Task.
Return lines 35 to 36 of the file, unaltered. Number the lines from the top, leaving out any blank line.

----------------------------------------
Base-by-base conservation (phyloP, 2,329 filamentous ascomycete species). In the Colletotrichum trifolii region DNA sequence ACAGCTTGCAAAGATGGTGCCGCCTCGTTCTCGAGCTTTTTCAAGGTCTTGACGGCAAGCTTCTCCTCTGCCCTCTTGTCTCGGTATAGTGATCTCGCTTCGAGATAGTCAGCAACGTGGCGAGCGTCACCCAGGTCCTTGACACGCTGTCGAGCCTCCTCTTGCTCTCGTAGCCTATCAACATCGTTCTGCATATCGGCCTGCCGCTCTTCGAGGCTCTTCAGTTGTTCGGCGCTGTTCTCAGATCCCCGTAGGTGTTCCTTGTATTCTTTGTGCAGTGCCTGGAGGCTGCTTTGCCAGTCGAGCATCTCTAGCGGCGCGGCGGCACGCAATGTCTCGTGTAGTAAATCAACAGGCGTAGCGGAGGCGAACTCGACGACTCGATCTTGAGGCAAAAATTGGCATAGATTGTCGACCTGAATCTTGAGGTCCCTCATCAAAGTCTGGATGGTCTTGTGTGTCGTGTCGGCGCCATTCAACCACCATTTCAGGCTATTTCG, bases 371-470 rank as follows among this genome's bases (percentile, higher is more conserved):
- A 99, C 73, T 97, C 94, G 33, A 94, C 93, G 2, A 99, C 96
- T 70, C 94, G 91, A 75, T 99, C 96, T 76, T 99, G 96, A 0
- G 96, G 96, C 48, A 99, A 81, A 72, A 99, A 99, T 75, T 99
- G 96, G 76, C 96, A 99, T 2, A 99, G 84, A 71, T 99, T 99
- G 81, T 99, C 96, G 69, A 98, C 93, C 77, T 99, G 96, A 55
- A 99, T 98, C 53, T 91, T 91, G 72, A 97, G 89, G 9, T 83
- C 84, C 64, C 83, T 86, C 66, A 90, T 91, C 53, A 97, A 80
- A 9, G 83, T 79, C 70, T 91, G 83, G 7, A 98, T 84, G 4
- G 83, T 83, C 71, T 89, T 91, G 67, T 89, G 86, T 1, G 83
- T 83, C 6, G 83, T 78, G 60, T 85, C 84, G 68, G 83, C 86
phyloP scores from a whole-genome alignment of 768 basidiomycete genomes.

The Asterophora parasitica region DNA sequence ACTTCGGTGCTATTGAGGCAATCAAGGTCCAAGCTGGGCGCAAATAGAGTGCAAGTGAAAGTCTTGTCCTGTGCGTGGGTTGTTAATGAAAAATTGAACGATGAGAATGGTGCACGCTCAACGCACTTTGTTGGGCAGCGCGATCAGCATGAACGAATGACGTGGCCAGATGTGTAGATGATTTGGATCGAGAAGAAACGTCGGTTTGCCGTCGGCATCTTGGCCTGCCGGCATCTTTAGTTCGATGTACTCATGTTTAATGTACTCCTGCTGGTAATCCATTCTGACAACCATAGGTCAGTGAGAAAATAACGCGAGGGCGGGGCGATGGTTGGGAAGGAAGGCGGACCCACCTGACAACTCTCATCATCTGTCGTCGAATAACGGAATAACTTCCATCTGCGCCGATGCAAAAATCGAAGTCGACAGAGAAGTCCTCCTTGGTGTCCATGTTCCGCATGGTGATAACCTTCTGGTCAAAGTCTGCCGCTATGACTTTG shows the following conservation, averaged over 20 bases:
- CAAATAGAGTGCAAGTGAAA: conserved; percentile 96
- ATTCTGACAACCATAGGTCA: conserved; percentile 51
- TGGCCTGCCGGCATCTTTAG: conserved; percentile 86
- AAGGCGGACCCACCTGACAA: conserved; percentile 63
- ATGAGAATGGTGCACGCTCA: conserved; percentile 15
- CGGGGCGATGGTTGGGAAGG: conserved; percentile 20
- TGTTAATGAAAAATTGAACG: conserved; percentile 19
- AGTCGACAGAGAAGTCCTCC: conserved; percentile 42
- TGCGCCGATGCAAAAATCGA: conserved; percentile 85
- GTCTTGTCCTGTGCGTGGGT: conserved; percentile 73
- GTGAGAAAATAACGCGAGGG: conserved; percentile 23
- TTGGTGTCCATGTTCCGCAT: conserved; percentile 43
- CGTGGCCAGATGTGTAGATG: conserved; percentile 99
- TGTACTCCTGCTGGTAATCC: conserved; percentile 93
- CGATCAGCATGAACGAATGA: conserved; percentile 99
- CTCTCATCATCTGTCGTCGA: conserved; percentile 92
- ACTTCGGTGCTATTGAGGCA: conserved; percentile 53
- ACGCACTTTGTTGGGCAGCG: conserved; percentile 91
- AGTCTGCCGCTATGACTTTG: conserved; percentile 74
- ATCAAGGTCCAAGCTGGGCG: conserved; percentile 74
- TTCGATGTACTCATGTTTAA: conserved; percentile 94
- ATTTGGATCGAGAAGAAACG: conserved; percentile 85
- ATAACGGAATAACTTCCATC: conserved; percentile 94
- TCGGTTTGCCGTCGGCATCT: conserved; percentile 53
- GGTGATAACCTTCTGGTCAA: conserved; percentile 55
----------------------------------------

- ATTTGGATCGAGAAGAAACG: conserved; percentile 85
- ATAACGGAATAACTTCCATC: conserved; percentile 94